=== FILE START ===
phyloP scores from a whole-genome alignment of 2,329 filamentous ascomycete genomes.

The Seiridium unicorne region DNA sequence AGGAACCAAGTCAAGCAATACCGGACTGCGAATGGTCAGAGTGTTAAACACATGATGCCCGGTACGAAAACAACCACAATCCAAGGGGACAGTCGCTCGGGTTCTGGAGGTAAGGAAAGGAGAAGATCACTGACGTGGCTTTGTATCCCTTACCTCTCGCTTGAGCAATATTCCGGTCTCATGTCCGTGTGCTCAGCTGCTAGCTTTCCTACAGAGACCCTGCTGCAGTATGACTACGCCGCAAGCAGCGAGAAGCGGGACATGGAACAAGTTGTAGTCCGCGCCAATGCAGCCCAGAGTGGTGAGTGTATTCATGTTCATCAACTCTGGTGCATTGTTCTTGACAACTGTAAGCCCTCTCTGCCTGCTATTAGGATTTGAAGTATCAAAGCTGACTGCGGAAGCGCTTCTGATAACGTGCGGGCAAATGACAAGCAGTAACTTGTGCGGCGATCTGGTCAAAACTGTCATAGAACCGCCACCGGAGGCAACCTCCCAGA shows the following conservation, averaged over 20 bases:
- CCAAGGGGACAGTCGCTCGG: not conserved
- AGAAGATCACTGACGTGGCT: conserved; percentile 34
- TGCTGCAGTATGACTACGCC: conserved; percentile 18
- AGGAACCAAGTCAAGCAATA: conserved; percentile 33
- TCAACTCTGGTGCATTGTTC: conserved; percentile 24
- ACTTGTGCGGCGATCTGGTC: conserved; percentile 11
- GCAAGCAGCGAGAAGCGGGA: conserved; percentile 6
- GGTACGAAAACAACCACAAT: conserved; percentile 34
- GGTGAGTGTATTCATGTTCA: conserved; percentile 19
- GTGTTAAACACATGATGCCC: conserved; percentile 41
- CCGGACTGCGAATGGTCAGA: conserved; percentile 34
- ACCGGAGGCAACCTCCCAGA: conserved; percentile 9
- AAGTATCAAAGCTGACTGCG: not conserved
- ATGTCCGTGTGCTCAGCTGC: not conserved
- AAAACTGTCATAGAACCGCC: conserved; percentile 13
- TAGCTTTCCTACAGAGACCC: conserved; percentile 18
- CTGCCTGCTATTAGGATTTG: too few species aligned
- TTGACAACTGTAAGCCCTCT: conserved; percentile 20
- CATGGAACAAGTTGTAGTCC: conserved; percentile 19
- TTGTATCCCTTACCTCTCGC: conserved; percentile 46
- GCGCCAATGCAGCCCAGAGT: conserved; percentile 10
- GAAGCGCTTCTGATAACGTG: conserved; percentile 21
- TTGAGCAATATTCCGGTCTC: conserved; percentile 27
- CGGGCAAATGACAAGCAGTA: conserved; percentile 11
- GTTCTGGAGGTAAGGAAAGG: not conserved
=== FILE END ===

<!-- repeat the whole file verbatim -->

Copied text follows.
phyloP scores from a whole-genome alignment of 2,329 filamentous ascomycete genomes.

The Seiridium unicorne region DNA sequence AGGAACCAAGTCAAGCAATACCGGACTGCGAATGGTCAGAGTGTTAAACACATGATGCCCGGTACGAAAACAACCACAATCCAAGGGGACAGTCGCTCGGGTTCTGGAGGTAAGGAAAGGAGAAGATCACTGACGTGGCTTTGTATCCCTTACCTCTCGCTTGAGCAATATTCCGGTCTCATGTCCGTGTGCTCAGCTGCTAGCTTTCCTACAGAGACCCTGCTGCAGTATGACTACGCCGCAAGCAGCGAGAAGCGGGACATGGAACAAGTTGTAGTCCGCGCCAATGCAGCCCAGAGTGGTGAGTGTATTCATGTTCATCAACTCTGGTGCATTGTTCTTGACAACTGTAAGCCCTCTCTGCCTGCTATTAGGATTTGAAGTATCAAAGCTGACTGCGGAAGCGCTTCTGATAACGTGCGGGCAAATGACAAGCAGTAACTTGTGCGGCGATCTGGTCAAAACTGTCATAGAACCGCCACCGGAGGCAACCTCCCAGA shows the following conservation, averaged over 20 bases:
- CCAAGGGGACAGTCGCTCGG: not conserved
- AGAAGATCACTGACGTGGCT: conserved; percentile 34
- TGCTGCAGTATGACTACGCC: conserved; percentile 18
- AGGAACCAAGTCAAGCAATA: conserved; percentile 33
- TCAACTCTGGTGCATTGTTC: conserved; percentile 24
- ACTTGTGCGGCGATCTGGTC: conserved; percentile 11
- GCAAGCAGCGAGAAGCGGGA: conserved; percentile 6
- GGTACGAAAACAACCACAAT: conserved; percentile 34
- GGTGAGTGTATTCATGTTCA: conserved; percentile 19
- GTGTTAAACACATGATGCCC: conserved; percentile 41
- CCGGACTGCGAATGGTCAGA: conserved; percentile 34
- ACCGGAGGCAACCTCCCAGA: conserved; percentile 9
- AAGTATCAAAGCTGACTGCG: not conserved
- ATGTCCGTGTGCTCAGCTGC: not conserved
- AAAACTGTCATAGAACCGCC: conserved; percentile 13
- TAGCTTTCCTACAGAGACCC: conserved; percentile 18
- CTGCCTGCTATTAGGATTTG: too few species aligned
- TTGACAACTGTAAGCCCTCT: conserved; percentile 20
- CATGGAACAAGTTGTAGTCC: conserved; percentile 19
- TTGTATCCCTTACCTCTCGC: conserved; percentile 46
- GCGCCAATGCAGCCCAGAGT: conserved; percentile 10
- GAAGCGCTTCTGATAACGTG: conserved; percentile 21
- TTGAGCAATATTCCGGTCTC: conserved; percentile 27
- CGGGCAAATGACAAGCAGTA: conserved; percentile 11
- GTTCTGGAGGTAAGGAAAGG: not conserved